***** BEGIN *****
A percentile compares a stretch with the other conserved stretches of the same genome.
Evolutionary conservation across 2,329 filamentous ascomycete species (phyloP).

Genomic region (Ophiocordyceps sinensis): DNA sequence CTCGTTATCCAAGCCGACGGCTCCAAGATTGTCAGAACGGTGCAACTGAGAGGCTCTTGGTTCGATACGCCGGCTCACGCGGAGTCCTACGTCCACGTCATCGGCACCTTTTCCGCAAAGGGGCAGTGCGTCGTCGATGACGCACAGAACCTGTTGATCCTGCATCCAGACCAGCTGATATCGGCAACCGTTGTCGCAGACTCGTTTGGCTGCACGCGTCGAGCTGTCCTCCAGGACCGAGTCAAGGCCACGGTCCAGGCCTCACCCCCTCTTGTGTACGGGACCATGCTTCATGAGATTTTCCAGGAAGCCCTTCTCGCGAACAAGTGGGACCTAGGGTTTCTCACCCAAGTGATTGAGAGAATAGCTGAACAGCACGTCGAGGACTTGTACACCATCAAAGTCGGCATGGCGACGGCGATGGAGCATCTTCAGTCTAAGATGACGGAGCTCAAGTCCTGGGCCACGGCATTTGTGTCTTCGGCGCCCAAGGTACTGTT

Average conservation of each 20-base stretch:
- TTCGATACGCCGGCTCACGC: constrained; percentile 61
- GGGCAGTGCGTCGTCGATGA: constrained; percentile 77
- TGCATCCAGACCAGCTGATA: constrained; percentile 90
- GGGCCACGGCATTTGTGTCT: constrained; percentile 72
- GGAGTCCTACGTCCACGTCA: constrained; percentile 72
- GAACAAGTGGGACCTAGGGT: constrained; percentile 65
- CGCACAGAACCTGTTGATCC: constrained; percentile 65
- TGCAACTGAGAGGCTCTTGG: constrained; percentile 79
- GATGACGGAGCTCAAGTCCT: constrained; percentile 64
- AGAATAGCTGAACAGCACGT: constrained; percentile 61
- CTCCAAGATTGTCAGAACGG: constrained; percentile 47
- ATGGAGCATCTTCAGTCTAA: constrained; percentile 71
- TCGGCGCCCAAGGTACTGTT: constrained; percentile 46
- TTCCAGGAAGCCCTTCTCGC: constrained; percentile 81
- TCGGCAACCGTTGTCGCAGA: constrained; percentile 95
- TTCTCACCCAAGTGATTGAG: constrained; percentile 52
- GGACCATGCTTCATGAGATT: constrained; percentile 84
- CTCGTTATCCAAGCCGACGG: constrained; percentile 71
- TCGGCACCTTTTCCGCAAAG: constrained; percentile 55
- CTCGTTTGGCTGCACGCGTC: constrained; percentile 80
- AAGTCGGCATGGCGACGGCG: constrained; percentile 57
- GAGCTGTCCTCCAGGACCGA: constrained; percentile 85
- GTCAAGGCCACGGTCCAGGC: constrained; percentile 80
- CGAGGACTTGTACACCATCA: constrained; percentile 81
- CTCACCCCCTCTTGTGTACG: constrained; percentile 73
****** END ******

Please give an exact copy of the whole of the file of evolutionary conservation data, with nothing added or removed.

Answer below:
A percentile compares a stretch with the other conserved stretches of the same genome.
Evolutionary conservation across 2,329 filamentous ascomycete species (phyloP).

Genomic region (Ophiocordyceps sinensis): DNA sequence CTCGTTATCCAAGCCGACGGCTCCAAGATTGTCAGAACGGTGCAACTGAGAGGCTCTTGGTTCGATACGCCGGCTCACGCGGAGTCCTACGTCCACGTCATCGGCACCTTTTCCGCAAAGGGGCAGTGCGTCGTCGATGACGCACAGAACCTGTTGATCCTGCATCCAGACCAGCTGATATCGGCAACCGTTGTCGCAGACTCGTTTGGCTGCACGCGTCGAGCTGTCCTCCAGGACCGAGTCAAGGCCACGGTCCAGGCCTCACCCCCTCTTGTGTACGGGACCATGCTTCATGAGATTTTCCAGGAAGCCCTTCTCGCGAACAAGTGGGACCTAGGGTTTCTCACCCAAGTGATTGAGAGAATAGCTGAACAGCACGTCGAGGACTTGTACACCATCAAAGTCGGCATGGCGACGGCGATGGAGCATCTTCAGTCTAAGATGACGGAGCTCAAGTCCTGGGCCACGGCATTTGTGTCTTCGGCGCCCAAGGTACTGTT

Average conservation of each 20-base stretch:
- TTCGATACGCCGGCTCACGC: constrained; percentile 61
- GGGCAGTGCGTCGTCGATGA: constrained; percentile 77
- TGCATCCAGACCAGCTGATA: constrained; percentile 90
- GGGCCACGGCATTTGTGTCT: constrained; percentile 72
- GGAGTCCTACGTCCACGTCA: constrained; percentile 72
- GAACAAGTGGGACCTAGGGT: constrained; percentile 65
- CGCACAGAACCTGTTGATCC: constrained; percentile 65
- TGCAACTGAGAGGCTCTTGG: constrained; percentile 79
- GATGACGGAGCTCAAGTCCT: constrained; percentile 64
- AGAATAGCTGAACAGCACGT: constrained; percentile 61
- CTCCAAGATTGTCAGAACGG: constrained; percentile 47
- ATGGAGCATCTTCAGTCTAA: constrained; percentile 71
- TCGGCGCCCAAGGTACTGTT: constrained; percentile 46
- TTCCAGGAAGCCCTTCTCGC: constrained; percentile 81
- TCGGCAACCGTTGTCGCAGA: constrained; percentile 95
- TTCTCACCCAAGTGATTGAG: constrained; percentile 52
- GGACCATGCTTCATGAGATT: constrained; percentile 84
- CTCGTTATCCAAGCCGACGG: constrained; percentile 71
- TCGGCACCTTTTCCGCAAAG: constrained; percentile 55
- CTCGTTTGGCTGCACGCGTC: constrained; percentile 80
- AAGTCGGCATGGCGACGGCG: constrained; percentile 57
- GAGCTGTCCTCCAGGACCGA: constrained; percentile 85
- GTCAAGGCCACGGTCCAGGC: constrained; percentile 80
- CGAGGACTTGTACACCATCA: constrained; percentile 81
- CTCACCCCCTCTTGTGTACG: constrained; percentile 73